In August, a variety of species of gulls travel to the Pacific and Atlantic coasts after nesting elsewhere. Mary McCann has more.
CURWOOD: It’s Living on Earth, I’m Steve Curwood
CURWOOD: You might think that a gull is a gull is a gull - but, as BirdNote®’s Mary McCann reports - it isn’t exactly so.
[CALLS OF GLACOUS-WINGED GULLS]
MCCANN: If you visit the beach as summer wanes, you may notice that gulls with different appearances are showing up. Gull-watching is pretty tame along the coasts most of the summer. Many gull species retreat well north to nest, a few others inland. Along the Atlantic, it’s mostly nesting Herring and Laughing Gulls that stick around through summer. On the Pacific coast, it’s Glaucous-winged and Western.
But by late August, the picture begins to change. Bonaparte’s Gulls begin arriving along both coasts and at the Great Lakes. These small, sleek, black-headed birds begin flocking south in August.
[CALLS OF A FLOCK OF BONAPARTE’S GULLS]
MCCANN: Handsome, pale gray Ring-billed Gulls also return to both coasts in late summer, most having nested inland.
[CALL OF A RING-BILLED GULL]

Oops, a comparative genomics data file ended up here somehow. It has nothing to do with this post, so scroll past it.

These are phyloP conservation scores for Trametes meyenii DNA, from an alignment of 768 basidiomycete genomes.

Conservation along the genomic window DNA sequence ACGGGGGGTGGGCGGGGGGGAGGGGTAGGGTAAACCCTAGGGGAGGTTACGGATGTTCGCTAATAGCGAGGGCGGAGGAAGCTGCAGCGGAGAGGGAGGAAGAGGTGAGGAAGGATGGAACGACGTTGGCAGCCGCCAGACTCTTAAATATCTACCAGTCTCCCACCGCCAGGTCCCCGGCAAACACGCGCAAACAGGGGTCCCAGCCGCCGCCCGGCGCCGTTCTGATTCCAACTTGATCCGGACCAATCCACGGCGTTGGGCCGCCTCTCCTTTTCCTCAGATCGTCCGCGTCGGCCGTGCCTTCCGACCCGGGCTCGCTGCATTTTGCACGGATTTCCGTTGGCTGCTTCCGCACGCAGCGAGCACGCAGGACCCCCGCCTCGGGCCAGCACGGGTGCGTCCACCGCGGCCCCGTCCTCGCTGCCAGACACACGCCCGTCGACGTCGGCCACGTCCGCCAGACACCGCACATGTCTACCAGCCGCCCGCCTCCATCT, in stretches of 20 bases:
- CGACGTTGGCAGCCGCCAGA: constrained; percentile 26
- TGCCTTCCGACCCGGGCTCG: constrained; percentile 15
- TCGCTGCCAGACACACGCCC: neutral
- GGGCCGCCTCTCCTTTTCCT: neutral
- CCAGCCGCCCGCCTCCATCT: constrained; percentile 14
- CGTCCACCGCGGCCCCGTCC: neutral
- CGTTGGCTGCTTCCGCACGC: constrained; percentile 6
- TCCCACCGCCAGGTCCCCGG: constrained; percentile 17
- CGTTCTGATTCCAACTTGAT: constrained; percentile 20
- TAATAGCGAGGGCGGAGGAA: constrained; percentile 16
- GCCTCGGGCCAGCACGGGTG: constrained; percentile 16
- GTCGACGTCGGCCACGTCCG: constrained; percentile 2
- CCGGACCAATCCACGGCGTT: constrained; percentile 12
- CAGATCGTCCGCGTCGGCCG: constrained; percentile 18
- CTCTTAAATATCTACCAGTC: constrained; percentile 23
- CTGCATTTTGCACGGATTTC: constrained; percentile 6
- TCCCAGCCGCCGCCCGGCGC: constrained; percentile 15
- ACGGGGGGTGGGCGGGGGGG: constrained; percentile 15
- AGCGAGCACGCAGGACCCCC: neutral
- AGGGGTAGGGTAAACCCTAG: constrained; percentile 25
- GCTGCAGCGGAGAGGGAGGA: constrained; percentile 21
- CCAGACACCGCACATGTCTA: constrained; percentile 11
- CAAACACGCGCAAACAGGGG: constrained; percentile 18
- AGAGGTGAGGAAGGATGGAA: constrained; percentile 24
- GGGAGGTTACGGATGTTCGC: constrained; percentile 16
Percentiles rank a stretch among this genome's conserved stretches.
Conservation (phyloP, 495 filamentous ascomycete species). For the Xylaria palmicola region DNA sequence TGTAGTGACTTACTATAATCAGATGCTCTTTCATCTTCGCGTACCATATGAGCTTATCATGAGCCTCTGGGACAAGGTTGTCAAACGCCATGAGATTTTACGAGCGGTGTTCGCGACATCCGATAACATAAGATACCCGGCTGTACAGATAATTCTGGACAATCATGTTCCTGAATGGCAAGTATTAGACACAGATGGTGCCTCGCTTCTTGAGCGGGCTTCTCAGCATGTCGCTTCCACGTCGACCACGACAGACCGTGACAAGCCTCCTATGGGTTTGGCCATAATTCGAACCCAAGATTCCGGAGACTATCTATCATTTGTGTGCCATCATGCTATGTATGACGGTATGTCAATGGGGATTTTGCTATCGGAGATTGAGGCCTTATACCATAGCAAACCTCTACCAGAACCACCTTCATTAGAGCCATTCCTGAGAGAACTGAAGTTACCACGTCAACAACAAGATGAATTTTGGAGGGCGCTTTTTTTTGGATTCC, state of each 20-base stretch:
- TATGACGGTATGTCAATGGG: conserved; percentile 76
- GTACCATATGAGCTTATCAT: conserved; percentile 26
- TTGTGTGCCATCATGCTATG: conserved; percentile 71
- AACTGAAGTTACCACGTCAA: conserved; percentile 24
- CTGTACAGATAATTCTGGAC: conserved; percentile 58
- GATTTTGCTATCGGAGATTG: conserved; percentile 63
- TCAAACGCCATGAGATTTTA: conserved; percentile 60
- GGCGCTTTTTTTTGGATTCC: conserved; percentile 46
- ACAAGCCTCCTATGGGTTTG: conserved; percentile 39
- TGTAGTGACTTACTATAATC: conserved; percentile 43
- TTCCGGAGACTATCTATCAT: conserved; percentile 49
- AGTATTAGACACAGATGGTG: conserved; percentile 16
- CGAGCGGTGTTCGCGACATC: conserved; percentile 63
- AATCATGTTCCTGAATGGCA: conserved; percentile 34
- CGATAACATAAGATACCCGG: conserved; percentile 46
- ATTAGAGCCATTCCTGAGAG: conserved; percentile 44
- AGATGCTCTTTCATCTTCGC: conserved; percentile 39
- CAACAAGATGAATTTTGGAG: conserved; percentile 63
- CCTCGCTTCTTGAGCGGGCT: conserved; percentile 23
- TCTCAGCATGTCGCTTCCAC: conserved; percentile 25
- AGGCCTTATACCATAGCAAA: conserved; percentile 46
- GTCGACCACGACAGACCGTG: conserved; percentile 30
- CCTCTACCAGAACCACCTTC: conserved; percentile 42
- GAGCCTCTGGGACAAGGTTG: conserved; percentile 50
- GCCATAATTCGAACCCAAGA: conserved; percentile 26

MCCANN: Both species winter along the coasts:
[CALL OF A RING-BILLED GULL]
MCCANN: And along the Pacific, one very distinctive gull has come just for a summer visit – the Heermann’s Gull.
[CALL OF THE HEERMANN’S GULL]
MCCANN: Watch for a gull with a very dark back, a powder-white head, and – unmistakably – a blood-red beak. Heermann’s Gulls nest along the northwest coast of Mexico, disperse northward for a few months each summer, then return south. I'm Mary McCann
CURWOOD: That's BirdNote®’s Mary McCann. To see some gull-iful photos of some of the gulls mentioned in this BirdNote®, flock over to our website LOE dot org.
Calls of the gulls provided by The Macaulay Library of Natural Sounds at the Cornell Lab of Ornithology, Ithaca, New York. Glaucous-winged recorded by A.A. Allen, & Bonaparte’s by G.A. Keller & by W.W.H. Gunn; call of Ring-billed Gull by L. Macaulay.
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